By Betsy Hall, Hall’s Flower Shop and Garden Center
As my calendar moves forward to February, and I begin thoughts of Valentine’s Day and how to show my love the depths of my devotion, roses often come to mind. Ah, the red rose. I see them everywhere: airport kiosks, grocery store bins, gas station counters and online ads. But wait, this purchase is for someone I LOVE. I want to express the most treasured of all human emotions…this can’t be bought at the same place I purchase tooth paste or regular unleaded, can it? Can love be “Googled” and purchased with a credit card in a transaction void of any understanding of how precious my beloved is? Can this day, which is designed for lovers, in truth, for my lover and I, be trusted to an 800-number I dial on my smart phone? As a traditional “Brick and Mortar” florist I’ve been asked these questions many times and I believe I have the perfect answer.
When you want to send someone flowers, care enough to seek out a florist in your neighborhood. Why not just take the easy way out?
1.) Your local florist cares about you and the person you are sending flowers to. We want to be YOUR florist. Florists understand that life has many cherished moments that are celebrated with flowers and we want you to come back and do business with us again and again. Your (and your recipient’s) satisfaction is guaranteed 100%!
2.) Your local florist cares about flowers. We get it. Red roses say "I love you" in a way that yellow never could. A good florist will always send the flowers that you ordered on the date you specify for delivery.
3.) Your local florist understands that you work hard for your money. We do too. When floral orders are placed on a national website or from an 800 number, those companies are known to charge a service fee of $15.00-$20.00 or more for the privilege of handling your order. These dollars are spent with a company that does not have flowers, floral designers, floral coolers or delivery trucks. They are housed in call centers. So when an order is placed, the service fee is kept by the “broker” and the order is sent to one of two places.
4.) The flowers you purchased for your beloved are tightly cabled tied together to the bottom of a cardboard box with unpacking and designing instructions, put on an overnight truck and left on your beloved’s doorstep. Compare this to promising your Valentine a romantic dinner out, to be treated like royalty, but instead he or she must set the table, chop the salad, grill the entree and wash the dishes themselves. The romance just went down the drain along with the soap suds and any positive local economic impact your purchase would have made had you shopped local.
5.) The flowers you purchased for your beloved are designed and delivered by a florist in your town that received your order from the ‘broker”. If you spent $100.00 for flowers, chocolates and delivery (not counting the service fee mentioned above), the florist received, $73.00 to fill your order to full value. The florist also paid $2.50 to report this order (required by the broker) so it cost the florist $29.50 to fill your order in additional to the cost of goods, labor and delivery expense. Who’s the winner here? Not you or the local florist! These dollars did not contribute to the sales tax revenue of your city or state. The florist has most likely incurred at best break even of costs or often a loss for filling your order. Many florists are resigned to operating this way due to lost hope that the consumer will only choose a national flower “broker.”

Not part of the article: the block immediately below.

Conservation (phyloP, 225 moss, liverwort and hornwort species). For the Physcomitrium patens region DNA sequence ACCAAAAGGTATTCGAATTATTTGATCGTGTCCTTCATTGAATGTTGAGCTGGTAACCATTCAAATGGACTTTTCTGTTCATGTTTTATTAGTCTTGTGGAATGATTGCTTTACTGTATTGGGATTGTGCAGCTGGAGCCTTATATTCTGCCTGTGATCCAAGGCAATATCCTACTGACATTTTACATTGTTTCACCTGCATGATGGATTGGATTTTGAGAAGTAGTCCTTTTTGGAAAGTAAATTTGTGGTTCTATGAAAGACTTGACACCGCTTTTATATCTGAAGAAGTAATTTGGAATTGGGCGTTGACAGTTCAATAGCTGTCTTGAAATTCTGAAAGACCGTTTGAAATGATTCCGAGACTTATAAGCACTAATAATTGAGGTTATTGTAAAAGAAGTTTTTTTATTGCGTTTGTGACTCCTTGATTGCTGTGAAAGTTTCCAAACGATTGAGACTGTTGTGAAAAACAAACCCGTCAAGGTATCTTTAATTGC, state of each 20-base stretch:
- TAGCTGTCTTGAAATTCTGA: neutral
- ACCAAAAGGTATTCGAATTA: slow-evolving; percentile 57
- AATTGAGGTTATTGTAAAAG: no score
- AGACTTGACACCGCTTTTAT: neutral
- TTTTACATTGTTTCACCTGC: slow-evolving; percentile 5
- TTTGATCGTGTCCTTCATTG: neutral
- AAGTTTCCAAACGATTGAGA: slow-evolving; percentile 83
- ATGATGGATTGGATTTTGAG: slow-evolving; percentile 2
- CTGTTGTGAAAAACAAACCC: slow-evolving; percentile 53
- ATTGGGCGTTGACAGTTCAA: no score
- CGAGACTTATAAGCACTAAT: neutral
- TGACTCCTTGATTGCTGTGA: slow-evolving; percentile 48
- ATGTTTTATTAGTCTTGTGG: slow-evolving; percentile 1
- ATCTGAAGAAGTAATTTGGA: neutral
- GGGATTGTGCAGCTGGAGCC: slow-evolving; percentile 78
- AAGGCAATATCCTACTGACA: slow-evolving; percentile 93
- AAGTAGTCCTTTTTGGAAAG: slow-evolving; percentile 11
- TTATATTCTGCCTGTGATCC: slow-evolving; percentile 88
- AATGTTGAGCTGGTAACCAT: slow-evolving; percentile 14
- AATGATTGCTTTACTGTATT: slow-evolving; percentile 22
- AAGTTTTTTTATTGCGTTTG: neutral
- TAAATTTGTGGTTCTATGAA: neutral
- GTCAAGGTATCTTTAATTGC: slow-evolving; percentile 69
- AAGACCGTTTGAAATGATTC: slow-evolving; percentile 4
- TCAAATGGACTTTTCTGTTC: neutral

National floral marketers are taking over our market share. It’s tough for a florist to compete with a company that doesn’t handle a perishable product, have flat tires or donate flowers for a fundraiser for your son’s little league team. Instead, they use their money to advertise online as though they are local florists. Some are so deceptive they create an online Place Page with a local address and phone number but in reality, it’s an empty storefront. They make empty promises like “free delivery,” when in truth, they build it into the price of the transaction.
How can you find real local florists? Search for a local florist online or visit IndependentWeStand.org to search their independent business database. Look for one with a local address and phone number and follow your search up with a phone call asking the following questions. Where are you located? Can I visit your store? What flowers do you carry? Do you deliver to this address in your own trucks? If the person is vague in answering any of these questions, try again until you find a true local brick and mortar florist that cares about you. I promise they will appreciate your business. Local florists are smart, we know that a successful Valentine flower delivery is the starting point to a romantic Valentine evening…and you’ll be back for more!
Betsy Hall and her husband Ken are the owners of Hall’s Flower Shop and Garden Center in Stone Mountain Georgia. Their metro Atlanta area shop was founded in 1947 by Ken’s parents. Betsy is a founding board member and active member of Real Local Florists, a grass-roots advocate for the traditional retail florist dedicated to improving the economics of the retail florist. Betsy can be reached at firstname.lastname@example.org.